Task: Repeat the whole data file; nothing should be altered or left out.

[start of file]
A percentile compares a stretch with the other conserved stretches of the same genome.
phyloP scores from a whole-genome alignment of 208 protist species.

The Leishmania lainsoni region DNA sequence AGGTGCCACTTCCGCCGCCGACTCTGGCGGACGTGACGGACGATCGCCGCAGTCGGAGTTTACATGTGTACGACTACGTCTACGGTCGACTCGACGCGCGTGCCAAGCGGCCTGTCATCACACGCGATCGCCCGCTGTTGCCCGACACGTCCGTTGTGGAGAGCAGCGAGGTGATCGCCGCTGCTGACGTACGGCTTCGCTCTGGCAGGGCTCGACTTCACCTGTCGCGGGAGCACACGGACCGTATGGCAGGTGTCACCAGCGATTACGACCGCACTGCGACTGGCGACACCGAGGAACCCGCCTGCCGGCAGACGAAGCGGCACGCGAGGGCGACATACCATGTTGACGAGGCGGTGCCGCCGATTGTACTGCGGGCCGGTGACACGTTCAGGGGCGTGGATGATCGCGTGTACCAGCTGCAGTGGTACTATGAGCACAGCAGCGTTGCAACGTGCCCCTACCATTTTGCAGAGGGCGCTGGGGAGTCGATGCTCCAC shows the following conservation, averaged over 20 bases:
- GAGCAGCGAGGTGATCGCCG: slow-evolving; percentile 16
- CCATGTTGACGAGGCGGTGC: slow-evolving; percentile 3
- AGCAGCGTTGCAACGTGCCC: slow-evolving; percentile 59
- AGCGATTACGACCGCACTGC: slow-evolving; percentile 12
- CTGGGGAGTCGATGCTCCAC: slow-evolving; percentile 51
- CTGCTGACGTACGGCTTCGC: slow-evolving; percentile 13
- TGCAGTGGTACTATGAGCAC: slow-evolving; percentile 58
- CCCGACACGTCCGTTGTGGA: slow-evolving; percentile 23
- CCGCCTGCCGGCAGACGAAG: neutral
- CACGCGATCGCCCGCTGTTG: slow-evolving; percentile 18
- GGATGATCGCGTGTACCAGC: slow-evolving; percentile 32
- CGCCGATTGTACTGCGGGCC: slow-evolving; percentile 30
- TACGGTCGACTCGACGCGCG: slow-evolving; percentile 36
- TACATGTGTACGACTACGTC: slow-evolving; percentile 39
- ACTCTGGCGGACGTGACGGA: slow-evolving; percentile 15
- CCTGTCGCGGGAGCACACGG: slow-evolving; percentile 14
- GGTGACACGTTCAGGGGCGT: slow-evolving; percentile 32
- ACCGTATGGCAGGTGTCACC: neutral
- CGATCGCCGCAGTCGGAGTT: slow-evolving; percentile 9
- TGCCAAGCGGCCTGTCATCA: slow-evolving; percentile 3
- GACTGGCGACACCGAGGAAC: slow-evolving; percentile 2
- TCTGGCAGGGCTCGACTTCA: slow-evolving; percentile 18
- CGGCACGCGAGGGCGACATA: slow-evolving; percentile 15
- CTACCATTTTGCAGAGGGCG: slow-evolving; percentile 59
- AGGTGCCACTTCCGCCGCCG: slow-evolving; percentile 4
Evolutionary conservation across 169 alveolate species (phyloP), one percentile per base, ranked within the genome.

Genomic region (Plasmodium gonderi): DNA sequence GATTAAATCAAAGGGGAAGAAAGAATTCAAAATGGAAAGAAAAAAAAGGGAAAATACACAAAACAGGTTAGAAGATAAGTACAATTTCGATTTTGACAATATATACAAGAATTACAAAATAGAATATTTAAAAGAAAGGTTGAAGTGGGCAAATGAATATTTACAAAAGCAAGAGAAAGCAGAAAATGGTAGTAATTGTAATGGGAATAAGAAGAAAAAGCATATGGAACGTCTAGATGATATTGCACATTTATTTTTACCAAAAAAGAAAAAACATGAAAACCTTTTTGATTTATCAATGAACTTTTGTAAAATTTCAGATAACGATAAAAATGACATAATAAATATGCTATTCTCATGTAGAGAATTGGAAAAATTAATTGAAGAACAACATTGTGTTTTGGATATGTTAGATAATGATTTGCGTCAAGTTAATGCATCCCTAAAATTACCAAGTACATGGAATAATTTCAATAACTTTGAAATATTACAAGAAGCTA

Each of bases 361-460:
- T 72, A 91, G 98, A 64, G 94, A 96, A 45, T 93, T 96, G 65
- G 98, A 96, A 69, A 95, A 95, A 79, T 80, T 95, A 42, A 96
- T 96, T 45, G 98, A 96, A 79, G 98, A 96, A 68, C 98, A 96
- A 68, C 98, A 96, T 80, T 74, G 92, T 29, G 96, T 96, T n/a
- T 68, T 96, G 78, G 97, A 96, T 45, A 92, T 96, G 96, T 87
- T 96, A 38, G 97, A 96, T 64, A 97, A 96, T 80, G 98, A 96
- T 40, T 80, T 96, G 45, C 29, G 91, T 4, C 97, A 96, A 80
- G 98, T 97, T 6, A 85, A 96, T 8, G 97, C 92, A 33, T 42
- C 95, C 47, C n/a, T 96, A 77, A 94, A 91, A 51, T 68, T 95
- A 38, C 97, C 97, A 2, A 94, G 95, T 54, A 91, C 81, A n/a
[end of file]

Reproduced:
A percentile compares a stretch with the other conserved stretches of the same genome.
phyloP scores from a whole-genome alignment of 208 protist species.

The Leishmania lainsoni region DNA sequence AGGTGCCACTTCCGCCGCCGACTCTGGCGGACGTGACGGACGATCGCCGCAGTCGGAGTTTACATGTGTACGACTACGTCTACGGTCGACTCGACGCGCGTGCCAAGCGGCCTGTCATCACACGCGATCGCCCGCTGTTGCCCGACACGTCCGTTGTGGAGAGCAGCGAGGTGATCGCCGCTGCTGACGTACGGCTTCGCTCTGGCAGGGCTCGACTTCACCTGTCGCGGGAGCACACGGACCGTATGGCAGGTGTCACCAGCGATTACGACCGCACTGCGACTGGCGACACCGAGGAACCCGCCTGCCGGCAGACGAAGCGGCACGCGAGGGCGACATACCATGTTGACGAGGCGGTGCCGCCGATTGTACTGCGGGCCGGTGACACGTTCAGGGGCGTGGATGATCGCGTGTACCAGCTGCAGTGGTACTATGAGCACAGCAGCGTTGCAACGTGCCCCTACCATTTTGCAGAGGGCGCTGGGGAGTCGATGCTCCAC shows the following conservation, averaged over 20 bases:
- GAGCAGCGAGGTGATCGCCG: slow-evolving; percentile 16
- CCATGTTGACGAGGCGGTGC: slow-evolving; percentile 3
- AGCAGCGTTGCAACGTGCCC: slow-evolving; percentile 59
- AGCGATTACGACCGCACTGC: slow-evolving; percentile 12
- CTGGGGAGTCGATGCTCCAC: slow-evolving; percentile 51
- CTGCTGACGTACGGCTTCGC: slow-evolving; percentile 13
- TGCAGTGGTACTATGAGCAC: slow-evolving; percentile 58
- CCCGACACGTCCGTTGTGGA: slow-evolving; percentile 23
- CCGCCTGCCGGCAGACGAAG: neutral
- CACGCGATCGCCCGCTGTTG: slow-evolving; percentile 18
- GGATGATCGCGTGTACCAGC: slow-evolving; percentile 32
- CGCCGATTGTACTGCGGGCC: slow-evolving; percentile 30
- TACGGTCGACTCGACGCGCG: slow-evolving; percentile 36
- TACATGTGTACGACTACGTC: slow-evolving; percentile 39
- ACTCTGGCGGACGTGACGGA: slow-evolving; percentile 15
- CCTGTCGCGGGAGCACACGG: slow-evolving; percentile 14
- GGTGACACGTTCAGGGGCGT: slow-evolving; percentile 32
- ACCGTATGGCAGGTGTCACC: neutral
- CGATCGCCGCAGTCGGAGTT: slow-evolving; percentile 9
- TGCCAAGCGGCCTGTCATCA: slow-evolving; percentile 3
- GACTGGCGACACCGAGGAAC: slow-evolving; percentile 2
- TCTGGCAGGGCTCGACTTCA: slow-evolving; percentile 18
- CGGCACGCGAGGGCGACATA: slow-evolving; percentile 15
- CTACCATTTTGCAGAGGGCG: slow-evolving; percentile 59
- AGGTGCCACTTCCGCCGCCG: slow-evolving; percentile 4
Evolutionary conservation across 169 alveolate species (phyloP), one percentile per base, ranked within the genome.

Genomic region (Plasmodium gonderi): DNA sequence GATTAAATCAAAGGGGAAGAAAGAATTCAAAATGGAAAGAAAAAAAAGGGAAAATACACAAAACAGGTTAGAAGATAAGTACAATTTCGATTTTGACAATATATACAAGAATTACAAAATAGAATATTTAAAAGAAAGGTTGAAGTGGGCAAATGAATATTTACAAAAGCAAGAGAAAGCAGAAAATGGTAGTAATTGTAATGGGAATAAGAAGAAAAAGCATATGGAACGTCTAGATGATATTGCACATTTATTTTTACCAAAAAAGAAAAAACATGAAAACCTTTTTGATTTATCAATGAACTTTTGTAAAATTTCAGATAACGATAAAAATGACATAATAAATATGCTATTCTCATGTAGAGAATTGGAAAAATTAATTGAAGAACAACATTGTGTTTTGGATATGTTAGATAATGATTTGCGTCAAGTTAATGCATCCCTAAAATTACCAAGTACATGGAATAATTTCAATAACTTTGAAATATTACAAGAAGCTA

Each of bases 361-460:
- T 72, A 91, G 98, A 64, G 94, A 96, A 45, T 93, T 96, G 65
- G 98, A 96, A 69, A 95, A 95, A 79, T 80, T 95, A 42, A 96
- T 96, T 45, G 98, A 96, A 79, G 98, A 96, A 68, C 98, A 96
- A 68, C 98, A 96, T 80, T 74, G 92, T 29, G 96, T 96, T n/a
- T 68, T 96, G 78, G 97, A 96, T 45, A 92, T 96, G 96, T 87
- T 96, A 38, G 97, A 96, T 64, A 97, A 96, T 80, G 98, A 96
- T 40, T 80, T 96, G 45, C 29, G 91, T 4, C 97, A 96, A 80
- G 98, T 97, T 6, A 85, A 96, T 8, G 97, C 92, A 33, T 42
- C 95, C 47, C n/a, T 96, A 77, A 94, A 91, A 51, T 68, T 95
- A 38, C 97, C 97, A 2, A 94, G 95, T 54, A 91, C 81, A n/a